‘Emergency to end judicial activism’

04 Nov 2007


ISLAMABAD, Nov 3: President Gen Pervez Musharraf on Saturday defended the proclamation of the state of emergency and said that judicial activism had brought the country to a complete standstill.

“Pakistan is on the verge of destabilisation and this is not acceptable to me and this has forced me to take this action. Also I believe that at this stage inaction will be suicidal and I cannot allow this situation as it will harm the third stage of transition to full democracy,” he said in his address to the nation on state-run PTV and Radio Pakistan.

He said that some members of the Supreme Court were creating hurdles in the launching of the third phase of return to complete civilian rule.

The president requested the United States, European Union and the Commonwealth to realise the gravity of Pakistan’s problems and avoid criticising the government for imposing the state of emergency.

“Please don’t demand your level of democracy as we are trying to learn. Give us time. We are trying to lean about civil liberties and other such issues,” he said. “Please bear with me and understand our problems,” he told the West.

He justified his action by quoting US President Abraham Lincoln who, according Gen Musharraf, broke laws and usurped the rights of the people to preserve the Constitution.

The president said that Pakistan was passing through a difficult phase and could not anymore accept the downslide of economy and the overall law and order situation, particularly created by terrorists and religious extremists.

He accused some judges of the superior judiciary of bringing harm to three pillars of the state -- judiciary, legislature and executive. “On the one hand, Pakistan’s sovereignty has been seriously challenged by terrorists and on the other the country’s system is semi-paralysed due the judicial activism,” he said.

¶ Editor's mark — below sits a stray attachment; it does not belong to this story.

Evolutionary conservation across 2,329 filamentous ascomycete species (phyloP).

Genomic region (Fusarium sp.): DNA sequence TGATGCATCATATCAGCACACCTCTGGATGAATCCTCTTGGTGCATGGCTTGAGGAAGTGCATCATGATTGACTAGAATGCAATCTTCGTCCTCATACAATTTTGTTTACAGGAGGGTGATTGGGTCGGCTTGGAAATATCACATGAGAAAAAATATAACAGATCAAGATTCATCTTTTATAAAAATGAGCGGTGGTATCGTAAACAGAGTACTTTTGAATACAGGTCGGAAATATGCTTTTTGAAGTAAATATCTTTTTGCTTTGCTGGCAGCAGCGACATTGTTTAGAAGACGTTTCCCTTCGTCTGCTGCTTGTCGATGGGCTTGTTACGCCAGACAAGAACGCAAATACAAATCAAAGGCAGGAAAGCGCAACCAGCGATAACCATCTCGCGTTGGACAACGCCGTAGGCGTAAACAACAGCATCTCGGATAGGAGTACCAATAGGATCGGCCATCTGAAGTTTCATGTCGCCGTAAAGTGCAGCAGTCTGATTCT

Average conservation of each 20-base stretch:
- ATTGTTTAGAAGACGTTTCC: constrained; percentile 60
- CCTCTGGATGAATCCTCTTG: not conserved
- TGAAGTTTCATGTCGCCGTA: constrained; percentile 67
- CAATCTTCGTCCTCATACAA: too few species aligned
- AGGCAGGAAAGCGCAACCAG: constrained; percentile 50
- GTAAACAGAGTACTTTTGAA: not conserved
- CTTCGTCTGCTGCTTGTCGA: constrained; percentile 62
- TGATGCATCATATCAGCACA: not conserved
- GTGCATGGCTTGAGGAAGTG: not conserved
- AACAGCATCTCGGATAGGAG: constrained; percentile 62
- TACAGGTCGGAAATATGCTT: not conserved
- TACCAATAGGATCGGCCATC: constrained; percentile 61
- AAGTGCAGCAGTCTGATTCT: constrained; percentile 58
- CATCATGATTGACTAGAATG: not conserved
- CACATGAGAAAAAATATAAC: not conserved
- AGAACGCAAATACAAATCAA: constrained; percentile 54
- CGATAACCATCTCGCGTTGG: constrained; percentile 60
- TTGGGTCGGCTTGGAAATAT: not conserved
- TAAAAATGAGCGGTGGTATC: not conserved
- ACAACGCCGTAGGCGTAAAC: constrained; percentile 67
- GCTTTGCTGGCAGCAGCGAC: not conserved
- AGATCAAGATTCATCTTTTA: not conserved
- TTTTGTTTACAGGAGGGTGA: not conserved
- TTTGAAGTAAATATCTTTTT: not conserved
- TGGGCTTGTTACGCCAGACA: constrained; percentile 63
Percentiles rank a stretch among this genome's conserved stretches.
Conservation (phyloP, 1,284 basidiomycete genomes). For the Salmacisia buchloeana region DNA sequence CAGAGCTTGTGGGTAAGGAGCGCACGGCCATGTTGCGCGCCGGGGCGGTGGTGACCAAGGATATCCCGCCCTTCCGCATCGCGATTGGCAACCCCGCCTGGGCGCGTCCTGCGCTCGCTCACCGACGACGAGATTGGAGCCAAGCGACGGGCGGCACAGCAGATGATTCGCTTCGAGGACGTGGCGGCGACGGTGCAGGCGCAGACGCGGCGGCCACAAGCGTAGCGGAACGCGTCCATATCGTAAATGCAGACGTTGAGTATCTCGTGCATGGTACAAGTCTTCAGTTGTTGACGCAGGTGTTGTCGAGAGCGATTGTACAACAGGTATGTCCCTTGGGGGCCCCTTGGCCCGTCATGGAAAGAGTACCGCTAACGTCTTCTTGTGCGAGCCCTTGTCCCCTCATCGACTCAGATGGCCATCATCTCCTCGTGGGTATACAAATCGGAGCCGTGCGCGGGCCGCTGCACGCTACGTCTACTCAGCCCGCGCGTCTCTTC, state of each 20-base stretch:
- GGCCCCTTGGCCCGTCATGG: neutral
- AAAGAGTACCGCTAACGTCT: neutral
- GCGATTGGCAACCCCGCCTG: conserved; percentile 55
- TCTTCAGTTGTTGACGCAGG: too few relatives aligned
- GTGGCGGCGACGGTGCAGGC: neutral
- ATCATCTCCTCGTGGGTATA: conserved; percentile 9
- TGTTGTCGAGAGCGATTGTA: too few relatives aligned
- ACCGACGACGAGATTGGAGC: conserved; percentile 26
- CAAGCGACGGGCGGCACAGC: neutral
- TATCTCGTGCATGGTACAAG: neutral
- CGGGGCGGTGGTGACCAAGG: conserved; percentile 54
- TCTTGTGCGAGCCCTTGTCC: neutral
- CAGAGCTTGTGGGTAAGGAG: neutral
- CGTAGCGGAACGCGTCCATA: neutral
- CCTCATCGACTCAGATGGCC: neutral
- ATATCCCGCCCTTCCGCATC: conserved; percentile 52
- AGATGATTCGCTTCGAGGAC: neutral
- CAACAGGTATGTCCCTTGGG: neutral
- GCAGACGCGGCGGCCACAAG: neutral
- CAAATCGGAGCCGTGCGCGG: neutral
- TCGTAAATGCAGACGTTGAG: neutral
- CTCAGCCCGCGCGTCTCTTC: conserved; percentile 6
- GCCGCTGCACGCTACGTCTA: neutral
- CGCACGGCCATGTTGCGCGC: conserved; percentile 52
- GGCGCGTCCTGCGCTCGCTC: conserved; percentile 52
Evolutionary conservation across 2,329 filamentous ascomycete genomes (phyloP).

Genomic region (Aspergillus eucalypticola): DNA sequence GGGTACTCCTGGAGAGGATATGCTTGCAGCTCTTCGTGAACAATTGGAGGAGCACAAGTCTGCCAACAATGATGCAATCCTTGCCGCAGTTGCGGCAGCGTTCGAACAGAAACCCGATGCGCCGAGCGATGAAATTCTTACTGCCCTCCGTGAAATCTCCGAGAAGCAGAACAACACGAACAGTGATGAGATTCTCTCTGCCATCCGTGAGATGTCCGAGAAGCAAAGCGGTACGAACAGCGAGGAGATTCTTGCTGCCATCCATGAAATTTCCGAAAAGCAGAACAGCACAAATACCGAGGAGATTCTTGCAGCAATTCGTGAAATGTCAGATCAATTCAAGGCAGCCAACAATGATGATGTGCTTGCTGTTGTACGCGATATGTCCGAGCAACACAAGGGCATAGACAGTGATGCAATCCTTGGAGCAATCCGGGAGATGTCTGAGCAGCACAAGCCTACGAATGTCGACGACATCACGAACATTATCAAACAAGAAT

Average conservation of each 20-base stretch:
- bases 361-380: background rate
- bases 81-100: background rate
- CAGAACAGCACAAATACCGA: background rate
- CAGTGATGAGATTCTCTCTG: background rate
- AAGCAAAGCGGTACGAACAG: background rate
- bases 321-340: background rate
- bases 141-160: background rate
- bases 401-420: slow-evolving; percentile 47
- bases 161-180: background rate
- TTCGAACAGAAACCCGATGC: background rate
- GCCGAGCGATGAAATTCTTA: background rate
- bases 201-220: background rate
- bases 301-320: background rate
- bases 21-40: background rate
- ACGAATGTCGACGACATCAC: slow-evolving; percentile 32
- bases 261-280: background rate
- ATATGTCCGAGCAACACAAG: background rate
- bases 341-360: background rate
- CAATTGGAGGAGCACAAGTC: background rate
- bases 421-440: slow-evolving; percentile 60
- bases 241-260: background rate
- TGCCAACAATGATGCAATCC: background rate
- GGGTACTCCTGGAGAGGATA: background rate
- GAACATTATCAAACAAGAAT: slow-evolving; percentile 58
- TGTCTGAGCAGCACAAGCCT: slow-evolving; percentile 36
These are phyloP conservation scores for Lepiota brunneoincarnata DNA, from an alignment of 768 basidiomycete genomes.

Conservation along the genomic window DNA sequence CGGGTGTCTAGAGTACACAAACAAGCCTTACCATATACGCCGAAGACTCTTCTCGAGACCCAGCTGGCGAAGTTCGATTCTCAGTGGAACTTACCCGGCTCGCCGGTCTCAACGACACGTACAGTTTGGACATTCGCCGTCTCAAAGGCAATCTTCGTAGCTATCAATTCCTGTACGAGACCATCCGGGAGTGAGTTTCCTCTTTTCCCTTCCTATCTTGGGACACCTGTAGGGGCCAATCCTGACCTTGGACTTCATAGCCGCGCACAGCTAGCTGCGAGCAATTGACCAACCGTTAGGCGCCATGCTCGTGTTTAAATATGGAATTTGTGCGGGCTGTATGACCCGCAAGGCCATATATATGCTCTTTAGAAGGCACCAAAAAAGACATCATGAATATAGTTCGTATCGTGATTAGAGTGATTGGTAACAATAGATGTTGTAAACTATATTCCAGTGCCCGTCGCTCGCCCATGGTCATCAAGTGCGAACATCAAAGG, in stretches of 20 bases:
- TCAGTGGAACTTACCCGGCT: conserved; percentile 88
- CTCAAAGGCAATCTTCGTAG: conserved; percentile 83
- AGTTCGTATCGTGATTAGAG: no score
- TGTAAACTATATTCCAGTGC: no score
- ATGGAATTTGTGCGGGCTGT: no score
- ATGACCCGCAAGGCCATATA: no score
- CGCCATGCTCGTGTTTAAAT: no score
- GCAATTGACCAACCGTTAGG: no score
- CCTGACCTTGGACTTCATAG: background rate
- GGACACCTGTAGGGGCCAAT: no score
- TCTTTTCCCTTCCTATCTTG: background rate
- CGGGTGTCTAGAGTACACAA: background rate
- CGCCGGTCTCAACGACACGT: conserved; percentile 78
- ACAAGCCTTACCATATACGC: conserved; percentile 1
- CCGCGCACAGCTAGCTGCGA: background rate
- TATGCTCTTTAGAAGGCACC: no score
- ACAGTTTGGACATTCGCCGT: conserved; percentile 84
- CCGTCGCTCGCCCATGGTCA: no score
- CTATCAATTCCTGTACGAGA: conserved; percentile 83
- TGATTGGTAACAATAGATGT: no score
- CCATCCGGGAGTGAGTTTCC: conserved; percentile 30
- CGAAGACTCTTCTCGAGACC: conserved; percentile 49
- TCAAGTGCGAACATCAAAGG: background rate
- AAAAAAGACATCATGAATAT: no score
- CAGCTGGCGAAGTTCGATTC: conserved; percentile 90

Gen Musharraf regretted that senior government officials were forced to visit the Supreme Court almost daily and their reputation was being dragged in dirt. “Over 100 suo motu cases are being heard by the Supreme Court, besides thousands of applications against the executive were being entertained due to which the government’s system has collapsed totally,” he said, adding that senior government officials were not performing their duties due to fear and state of uncertainty.

He said he had drawn a three-stage strategy to introduce full democracy in Pakistan. From 1999 to 2002, he said, he was running the country alone and then from 2002 to 2007, elected federal and provincial governments were performing their duties. “And I was just overseeing that system,” he said, adding that he was ensuring the complete transition by first having the presidential election and then general elections.

“But they created problem for me after I was elected president by with 57 per cent vote. They kept on dragging the issue and did not allow its notification and this was how they created a state of uncertainty and frustration among the masses.”

The president said that while some members of the superior judiciary were deliberately creating problems for him, some people in the media, especially a few television channels, remained busy in adding to the negativism in the country.

“I want to ask the nation why did this judicial activism create problems in the relationship of judiciary, legislation and executive,” the president said.

He said since there were serious allegations against the CJ, he was forced to send this reference to the council on the advice of the prime minister. “And I did nothing wrong but then I saw that the Supreme Judicial Council was not allowed to run properly and this led to the breakdown of everything in the country.”